SFMTA Requires Permit for Dockless Bike Share
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http://sf.streetsblog.org/2017/07/06/sf ... ike-share/
Oooops... Not unexpected though...
The San Francisco Municipal Transportation Agency (SFMTA) has published a permit application for so-called “dockless” bike-share companies. These are companies that offer rental bikes based on smart-phone and GPS technology–unlike the official, Bay Area Bike Share/Ford GoBike system, they don’t require fixed docking locations where users have to pick them up and drop them off.
... includes their fees schedule:
... and notes:
As Streetsblog readers are surely aware, the Ford GoBike/Bay Area Bike Share is in the midst of a ten-fold expansion, from 700 bikes to 7,000 bikes, which will be distributed throughout San Francisco and the East Bay. The entire bike-share scheme, however, has had to contend with ‘disruptors,’ such as GPS-based BlueGoGo, which requires no docking stations and can be locked up anywhere, just like a normal bike. However, the city, which has an exclusive arrangement with Bay Area Bike Share, threatened to sue BlueGoGo. Eventually, BlueGoGo was effectively shut down, at least for now.
That hasn’t stopped other GPS-based competitors, such as Jump, an electric bike-share from Social Bicycles in New York, from, uh, jumping into the SF Market. Streetsblog New York did a great breakdown of the new speculative bike-share market.
Ryan Rzepecki, the CEO of Jump, said he isn’t at all phased by San Francisco’s new permit. “We’ve done bikes in six countries, with a total of 10,000 bikes … the things they’re asking for in the permit are familiar and we’re comfortable with it.” His company normally works in partnership with cities to set up bike-share systems; they set up bike-share in Portland and Santa Monica, for example.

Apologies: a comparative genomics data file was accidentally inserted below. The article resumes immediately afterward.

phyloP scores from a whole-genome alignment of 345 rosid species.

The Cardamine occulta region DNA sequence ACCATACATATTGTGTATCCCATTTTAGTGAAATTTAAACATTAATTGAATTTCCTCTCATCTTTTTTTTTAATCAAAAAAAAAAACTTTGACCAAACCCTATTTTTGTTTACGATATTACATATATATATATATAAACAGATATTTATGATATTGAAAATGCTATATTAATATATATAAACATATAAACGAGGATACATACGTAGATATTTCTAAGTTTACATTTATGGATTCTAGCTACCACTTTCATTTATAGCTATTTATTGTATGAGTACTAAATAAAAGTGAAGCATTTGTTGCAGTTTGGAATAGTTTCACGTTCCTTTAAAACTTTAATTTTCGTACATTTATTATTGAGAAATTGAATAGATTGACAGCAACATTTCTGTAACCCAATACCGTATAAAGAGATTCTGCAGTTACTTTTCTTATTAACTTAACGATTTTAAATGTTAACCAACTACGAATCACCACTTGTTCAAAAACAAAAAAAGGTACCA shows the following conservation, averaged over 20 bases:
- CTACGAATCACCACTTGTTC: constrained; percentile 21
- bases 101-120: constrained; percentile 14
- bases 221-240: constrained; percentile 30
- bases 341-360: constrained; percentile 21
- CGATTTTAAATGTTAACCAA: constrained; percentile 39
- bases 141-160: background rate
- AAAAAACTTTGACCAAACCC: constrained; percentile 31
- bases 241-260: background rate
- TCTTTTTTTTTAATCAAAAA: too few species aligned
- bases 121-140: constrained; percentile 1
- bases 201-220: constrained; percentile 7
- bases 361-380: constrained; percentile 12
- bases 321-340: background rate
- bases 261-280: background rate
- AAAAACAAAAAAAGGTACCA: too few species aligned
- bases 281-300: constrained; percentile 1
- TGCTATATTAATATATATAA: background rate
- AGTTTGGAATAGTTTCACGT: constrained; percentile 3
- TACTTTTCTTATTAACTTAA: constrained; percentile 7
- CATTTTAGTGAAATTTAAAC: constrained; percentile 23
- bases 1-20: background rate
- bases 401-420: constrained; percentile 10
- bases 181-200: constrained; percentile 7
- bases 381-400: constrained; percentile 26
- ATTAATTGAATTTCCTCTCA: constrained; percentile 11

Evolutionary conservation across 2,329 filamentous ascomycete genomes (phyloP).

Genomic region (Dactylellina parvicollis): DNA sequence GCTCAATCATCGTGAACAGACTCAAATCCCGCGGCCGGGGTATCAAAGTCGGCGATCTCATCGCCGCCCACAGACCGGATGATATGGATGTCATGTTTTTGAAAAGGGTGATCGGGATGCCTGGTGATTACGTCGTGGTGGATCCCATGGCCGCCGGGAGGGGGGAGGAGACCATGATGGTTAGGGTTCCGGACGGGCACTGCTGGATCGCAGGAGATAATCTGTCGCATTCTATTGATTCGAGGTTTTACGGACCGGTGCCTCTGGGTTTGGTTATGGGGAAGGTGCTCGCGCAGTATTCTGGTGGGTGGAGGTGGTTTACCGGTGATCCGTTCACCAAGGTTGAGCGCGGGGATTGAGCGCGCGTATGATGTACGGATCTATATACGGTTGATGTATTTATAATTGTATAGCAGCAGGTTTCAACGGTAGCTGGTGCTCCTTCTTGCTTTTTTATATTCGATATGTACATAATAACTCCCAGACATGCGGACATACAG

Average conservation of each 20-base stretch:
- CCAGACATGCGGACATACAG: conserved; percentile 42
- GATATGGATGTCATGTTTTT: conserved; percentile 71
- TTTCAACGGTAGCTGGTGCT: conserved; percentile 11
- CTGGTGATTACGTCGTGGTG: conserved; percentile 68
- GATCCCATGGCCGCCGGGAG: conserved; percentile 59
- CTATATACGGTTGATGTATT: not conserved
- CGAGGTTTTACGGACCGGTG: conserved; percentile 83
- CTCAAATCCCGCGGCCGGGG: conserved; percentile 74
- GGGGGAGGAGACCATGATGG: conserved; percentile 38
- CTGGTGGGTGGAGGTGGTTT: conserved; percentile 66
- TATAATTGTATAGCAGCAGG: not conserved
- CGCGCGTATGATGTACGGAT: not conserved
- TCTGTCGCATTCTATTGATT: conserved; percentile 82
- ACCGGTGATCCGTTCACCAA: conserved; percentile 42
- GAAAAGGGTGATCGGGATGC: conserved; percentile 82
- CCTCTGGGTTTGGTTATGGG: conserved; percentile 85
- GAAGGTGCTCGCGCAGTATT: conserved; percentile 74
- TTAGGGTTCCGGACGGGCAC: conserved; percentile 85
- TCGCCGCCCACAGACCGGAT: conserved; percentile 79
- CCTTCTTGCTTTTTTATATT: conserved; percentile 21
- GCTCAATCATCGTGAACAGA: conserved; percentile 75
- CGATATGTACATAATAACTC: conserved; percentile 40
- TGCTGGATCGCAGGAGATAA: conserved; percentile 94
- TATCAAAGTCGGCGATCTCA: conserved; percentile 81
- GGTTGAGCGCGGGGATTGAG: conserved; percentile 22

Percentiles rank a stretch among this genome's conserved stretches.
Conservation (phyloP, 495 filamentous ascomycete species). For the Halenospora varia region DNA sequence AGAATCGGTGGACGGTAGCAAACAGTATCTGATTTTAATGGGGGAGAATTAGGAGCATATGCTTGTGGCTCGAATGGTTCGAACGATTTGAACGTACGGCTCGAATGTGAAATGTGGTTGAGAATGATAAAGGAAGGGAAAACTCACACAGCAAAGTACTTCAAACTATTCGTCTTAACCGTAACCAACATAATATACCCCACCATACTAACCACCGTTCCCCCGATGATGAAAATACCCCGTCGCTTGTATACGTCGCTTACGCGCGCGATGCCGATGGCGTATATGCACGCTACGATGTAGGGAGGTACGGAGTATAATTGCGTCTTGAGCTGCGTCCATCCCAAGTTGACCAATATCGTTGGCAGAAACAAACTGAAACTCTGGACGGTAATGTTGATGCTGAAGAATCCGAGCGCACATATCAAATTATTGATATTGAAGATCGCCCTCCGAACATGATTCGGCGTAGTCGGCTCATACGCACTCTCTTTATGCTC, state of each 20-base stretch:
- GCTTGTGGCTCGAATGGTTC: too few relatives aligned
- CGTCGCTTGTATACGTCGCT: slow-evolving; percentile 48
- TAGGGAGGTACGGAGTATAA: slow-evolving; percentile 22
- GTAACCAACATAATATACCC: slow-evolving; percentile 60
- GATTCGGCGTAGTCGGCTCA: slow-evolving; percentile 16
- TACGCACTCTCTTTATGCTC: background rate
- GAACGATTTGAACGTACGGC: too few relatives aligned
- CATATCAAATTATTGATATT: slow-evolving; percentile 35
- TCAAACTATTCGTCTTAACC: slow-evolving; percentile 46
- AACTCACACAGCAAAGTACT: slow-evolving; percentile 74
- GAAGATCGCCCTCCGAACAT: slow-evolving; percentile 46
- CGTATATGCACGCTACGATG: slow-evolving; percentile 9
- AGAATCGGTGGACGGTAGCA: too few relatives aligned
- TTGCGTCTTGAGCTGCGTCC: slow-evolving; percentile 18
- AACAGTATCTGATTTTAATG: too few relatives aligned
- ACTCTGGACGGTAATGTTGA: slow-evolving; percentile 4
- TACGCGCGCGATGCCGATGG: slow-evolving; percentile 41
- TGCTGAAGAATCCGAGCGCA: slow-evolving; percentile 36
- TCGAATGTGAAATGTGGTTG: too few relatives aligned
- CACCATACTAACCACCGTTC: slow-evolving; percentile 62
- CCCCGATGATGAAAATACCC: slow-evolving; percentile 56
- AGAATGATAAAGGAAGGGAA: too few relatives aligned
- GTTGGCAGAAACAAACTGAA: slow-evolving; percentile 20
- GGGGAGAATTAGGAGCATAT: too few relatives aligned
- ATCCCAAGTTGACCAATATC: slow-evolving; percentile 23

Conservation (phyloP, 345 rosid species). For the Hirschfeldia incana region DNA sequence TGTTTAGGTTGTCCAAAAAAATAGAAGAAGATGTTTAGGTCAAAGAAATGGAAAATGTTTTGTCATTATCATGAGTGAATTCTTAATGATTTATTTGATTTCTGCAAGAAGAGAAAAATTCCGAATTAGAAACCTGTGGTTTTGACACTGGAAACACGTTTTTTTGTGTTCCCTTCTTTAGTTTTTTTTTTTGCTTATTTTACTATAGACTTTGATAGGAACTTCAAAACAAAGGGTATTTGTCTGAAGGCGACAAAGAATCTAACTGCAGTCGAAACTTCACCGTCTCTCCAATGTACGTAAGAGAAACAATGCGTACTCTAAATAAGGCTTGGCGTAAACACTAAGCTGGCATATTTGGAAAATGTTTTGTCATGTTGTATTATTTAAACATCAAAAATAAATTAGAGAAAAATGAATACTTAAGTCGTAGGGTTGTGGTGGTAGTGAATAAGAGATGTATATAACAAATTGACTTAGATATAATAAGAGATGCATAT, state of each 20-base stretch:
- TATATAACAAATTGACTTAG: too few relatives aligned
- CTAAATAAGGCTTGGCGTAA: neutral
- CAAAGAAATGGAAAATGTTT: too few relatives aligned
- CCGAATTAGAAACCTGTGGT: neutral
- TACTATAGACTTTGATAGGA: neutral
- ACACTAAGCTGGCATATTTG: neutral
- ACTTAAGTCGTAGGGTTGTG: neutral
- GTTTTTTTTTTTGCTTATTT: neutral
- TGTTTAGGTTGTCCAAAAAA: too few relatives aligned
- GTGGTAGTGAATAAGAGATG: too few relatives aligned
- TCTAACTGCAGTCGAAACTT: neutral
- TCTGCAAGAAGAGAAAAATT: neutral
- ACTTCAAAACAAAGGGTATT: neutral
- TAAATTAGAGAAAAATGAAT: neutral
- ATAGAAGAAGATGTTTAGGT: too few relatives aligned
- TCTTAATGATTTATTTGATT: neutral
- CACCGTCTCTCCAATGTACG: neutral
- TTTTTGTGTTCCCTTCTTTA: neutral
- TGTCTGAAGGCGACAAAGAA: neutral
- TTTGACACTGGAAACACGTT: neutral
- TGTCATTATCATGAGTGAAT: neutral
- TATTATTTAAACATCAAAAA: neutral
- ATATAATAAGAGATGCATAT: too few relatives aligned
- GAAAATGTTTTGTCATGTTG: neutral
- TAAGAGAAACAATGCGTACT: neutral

The Jump electric bikes his company is offering in San Francisco are actually “geo-fenced,” so while they can be locked to conventional bike racks, they do have to be returned within a certain area. That is a way to avoid having bikes strewn all over the city, as San Francisco officials seem to fear. In addition, the company will be setting up charging stations, and will credit riders who take the bikes to one of these stations and plug them in (the bike is rideable when the charge is gone, although it’s pretty heavy–Streetsblog will write more about Jump bikes in a future post).
... and includes a pic of "some of the low-ball, junky “rogue” bike-share offerings":
As always, [C]omments there... amusing. Like:
Perhaps the SFMTA will next consider mandatory permitting for garageless cars.
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